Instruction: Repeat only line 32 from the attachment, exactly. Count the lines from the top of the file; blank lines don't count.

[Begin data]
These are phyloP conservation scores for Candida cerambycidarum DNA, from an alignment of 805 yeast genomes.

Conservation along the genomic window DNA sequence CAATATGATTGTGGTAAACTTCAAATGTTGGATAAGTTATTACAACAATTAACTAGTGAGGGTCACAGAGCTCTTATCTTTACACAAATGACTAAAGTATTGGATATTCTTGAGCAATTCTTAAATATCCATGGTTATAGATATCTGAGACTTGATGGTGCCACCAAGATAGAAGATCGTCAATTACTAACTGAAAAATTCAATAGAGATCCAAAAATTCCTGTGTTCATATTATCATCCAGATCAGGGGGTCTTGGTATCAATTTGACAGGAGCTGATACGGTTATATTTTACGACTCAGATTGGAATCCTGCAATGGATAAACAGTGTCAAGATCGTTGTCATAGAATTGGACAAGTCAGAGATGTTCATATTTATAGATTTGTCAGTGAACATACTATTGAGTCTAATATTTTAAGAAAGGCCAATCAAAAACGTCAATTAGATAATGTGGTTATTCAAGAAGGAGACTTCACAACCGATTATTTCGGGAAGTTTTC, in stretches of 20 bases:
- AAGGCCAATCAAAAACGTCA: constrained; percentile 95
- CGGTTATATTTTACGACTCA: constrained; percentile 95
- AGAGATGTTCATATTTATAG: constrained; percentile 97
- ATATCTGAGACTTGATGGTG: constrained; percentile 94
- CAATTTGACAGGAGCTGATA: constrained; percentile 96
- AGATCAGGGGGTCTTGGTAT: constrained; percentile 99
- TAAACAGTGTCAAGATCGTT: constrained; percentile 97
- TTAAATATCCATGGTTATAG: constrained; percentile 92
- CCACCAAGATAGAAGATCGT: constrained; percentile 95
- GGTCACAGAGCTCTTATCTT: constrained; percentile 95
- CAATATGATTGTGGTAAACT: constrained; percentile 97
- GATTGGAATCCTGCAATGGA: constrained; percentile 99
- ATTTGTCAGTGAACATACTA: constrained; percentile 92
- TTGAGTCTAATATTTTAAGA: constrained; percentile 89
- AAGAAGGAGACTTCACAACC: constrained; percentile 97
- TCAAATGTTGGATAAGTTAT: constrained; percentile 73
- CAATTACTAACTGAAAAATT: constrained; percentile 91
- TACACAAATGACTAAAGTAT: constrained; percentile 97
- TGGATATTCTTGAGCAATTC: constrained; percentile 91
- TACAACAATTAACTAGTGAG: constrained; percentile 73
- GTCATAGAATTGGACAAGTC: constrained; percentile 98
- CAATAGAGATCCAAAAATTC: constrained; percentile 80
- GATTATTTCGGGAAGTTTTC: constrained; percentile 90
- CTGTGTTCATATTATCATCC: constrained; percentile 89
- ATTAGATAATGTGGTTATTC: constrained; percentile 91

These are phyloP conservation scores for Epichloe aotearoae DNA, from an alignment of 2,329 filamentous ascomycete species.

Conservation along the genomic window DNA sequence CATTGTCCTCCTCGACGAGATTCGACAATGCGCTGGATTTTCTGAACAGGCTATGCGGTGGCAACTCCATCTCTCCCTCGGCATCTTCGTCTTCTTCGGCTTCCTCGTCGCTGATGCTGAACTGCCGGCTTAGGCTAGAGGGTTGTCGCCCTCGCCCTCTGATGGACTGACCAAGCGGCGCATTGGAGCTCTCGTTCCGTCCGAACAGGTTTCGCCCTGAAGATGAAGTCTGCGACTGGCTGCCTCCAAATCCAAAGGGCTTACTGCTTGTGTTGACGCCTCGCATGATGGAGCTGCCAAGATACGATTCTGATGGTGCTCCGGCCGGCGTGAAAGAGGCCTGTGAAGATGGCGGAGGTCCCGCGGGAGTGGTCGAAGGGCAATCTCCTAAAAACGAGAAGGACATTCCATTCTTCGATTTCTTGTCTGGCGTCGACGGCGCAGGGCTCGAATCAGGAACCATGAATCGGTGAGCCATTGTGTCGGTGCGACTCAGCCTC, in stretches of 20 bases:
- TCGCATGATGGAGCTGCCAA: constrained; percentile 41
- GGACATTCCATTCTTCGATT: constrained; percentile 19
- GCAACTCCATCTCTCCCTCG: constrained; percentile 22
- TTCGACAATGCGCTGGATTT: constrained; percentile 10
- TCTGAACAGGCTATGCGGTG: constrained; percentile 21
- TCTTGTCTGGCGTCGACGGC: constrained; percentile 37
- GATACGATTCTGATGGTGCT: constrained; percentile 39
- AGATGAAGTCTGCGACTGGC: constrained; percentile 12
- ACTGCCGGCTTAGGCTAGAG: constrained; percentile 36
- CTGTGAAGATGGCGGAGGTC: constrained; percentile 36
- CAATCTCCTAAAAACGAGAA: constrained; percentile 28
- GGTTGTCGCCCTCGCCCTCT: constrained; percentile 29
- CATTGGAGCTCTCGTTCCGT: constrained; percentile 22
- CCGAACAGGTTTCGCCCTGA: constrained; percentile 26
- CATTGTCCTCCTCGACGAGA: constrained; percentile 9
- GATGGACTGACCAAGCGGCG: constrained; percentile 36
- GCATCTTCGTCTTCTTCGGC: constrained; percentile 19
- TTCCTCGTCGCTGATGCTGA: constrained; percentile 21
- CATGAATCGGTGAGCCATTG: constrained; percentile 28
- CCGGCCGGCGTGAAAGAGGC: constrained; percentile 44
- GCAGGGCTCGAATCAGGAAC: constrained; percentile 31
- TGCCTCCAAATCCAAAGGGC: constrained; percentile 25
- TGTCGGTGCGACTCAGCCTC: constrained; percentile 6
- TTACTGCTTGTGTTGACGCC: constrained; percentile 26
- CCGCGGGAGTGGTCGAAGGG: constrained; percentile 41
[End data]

- GCAACTCCATCTCTCCCTCG: constrained; percentile 22